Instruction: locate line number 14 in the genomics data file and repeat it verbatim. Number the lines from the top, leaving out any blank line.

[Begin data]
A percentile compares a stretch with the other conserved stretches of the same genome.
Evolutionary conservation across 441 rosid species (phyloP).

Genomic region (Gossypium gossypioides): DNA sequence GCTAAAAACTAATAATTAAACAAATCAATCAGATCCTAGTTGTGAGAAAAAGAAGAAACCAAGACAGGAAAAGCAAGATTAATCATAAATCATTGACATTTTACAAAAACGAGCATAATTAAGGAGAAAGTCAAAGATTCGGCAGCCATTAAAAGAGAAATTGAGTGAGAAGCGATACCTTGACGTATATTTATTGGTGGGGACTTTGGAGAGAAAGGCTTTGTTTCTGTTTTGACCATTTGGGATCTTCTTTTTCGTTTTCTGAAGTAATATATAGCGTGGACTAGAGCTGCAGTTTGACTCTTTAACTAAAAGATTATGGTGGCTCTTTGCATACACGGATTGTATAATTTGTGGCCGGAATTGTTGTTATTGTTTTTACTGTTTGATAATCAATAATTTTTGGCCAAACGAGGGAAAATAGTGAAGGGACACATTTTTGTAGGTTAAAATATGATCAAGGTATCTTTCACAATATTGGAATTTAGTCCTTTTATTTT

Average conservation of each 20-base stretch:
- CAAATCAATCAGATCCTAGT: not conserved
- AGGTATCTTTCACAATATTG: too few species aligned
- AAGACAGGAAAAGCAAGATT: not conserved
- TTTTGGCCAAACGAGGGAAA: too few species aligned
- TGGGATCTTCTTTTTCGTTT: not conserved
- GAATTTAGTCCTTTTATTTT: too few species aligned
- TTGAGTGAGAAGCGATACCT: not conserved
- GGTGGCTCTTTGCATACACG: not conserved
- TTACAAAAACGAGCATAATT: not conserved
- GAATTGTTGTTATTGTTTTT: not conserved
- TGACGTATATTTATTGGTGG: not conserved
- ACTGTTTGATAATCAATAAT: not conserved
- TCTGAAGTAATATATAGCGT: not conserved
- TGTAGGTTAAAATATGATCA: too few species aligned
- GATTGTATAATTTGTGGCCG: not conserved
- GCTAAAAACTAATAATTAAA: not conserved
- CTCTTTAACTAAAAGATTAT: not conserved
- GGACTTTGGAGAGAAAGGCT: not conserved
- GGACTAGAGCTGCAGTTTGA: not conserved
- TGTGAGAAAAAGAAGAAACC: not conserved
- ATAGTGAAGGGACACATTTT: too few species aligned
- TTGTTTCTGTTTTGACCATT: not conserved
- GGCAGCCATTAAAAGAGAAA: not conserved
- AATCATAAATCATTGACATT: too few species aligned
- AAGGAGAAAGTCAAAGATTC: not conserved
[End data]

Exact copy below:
- GAATTGTTGTTATTGTTTTT: not conserved